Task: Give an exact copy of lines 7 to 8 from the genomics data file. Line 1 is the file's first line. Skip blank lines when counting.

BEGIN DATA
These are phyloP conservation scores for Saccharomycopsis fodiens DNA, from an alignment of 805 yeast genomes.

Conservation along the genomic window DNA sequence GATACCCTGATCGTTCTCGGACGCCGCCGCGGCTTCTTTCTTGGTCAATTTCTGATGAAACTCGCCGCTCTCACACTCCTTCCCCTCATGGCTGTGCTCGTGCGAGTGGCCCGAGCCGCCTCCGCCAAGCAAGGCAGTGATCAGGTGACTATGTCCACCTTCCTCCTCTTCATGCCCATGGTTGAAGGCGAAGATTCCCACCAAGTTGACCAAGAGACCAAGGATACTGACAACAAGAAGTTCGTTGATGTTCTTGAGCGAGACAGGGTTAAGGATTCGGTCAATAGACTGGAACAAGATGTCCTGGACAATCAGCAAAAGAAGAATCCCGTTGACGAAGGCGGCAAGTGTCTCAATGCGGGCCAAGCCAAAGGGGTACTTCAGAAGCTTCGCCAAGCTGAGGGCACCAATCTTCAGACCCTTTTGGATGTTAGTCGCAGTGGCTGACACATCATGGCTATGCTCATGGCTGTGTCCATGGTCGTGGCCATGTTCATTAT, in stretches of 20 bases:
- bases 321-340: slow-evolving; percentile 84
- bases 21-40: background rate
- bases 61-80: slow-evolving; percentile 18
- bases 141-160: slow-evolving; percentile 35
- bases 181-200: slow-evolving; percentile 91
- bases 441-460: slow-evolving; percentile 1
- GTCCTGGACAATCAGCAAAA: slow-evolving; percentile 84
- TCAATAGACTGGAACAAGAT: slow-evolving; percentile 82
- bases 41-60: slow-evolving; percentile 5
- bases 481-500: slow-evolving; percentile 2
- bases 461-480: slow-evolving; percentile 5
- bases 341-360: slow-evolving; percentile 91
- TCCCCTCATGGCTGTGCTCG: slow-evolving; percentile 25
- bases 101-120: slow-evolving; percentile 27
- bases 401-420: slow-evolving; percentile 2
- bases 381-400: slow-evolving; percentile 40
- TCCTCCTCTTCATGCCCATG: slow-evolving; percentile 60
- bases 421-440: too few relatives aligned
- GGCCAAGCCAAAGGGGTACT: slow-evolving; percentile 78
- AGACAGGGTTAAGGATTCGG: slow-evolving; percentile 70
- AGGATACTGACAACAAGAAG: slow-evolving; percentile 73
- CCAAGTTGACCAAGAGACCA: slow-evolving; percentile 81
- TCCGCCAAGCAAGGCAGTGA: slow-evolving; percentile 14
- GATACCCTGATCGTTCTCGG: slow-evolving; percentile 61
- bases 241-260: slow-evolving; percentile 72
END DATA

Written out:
- bases 181-200: slow-evolving; percentile 91
- bases 441-460: slow-evolving; percentile 1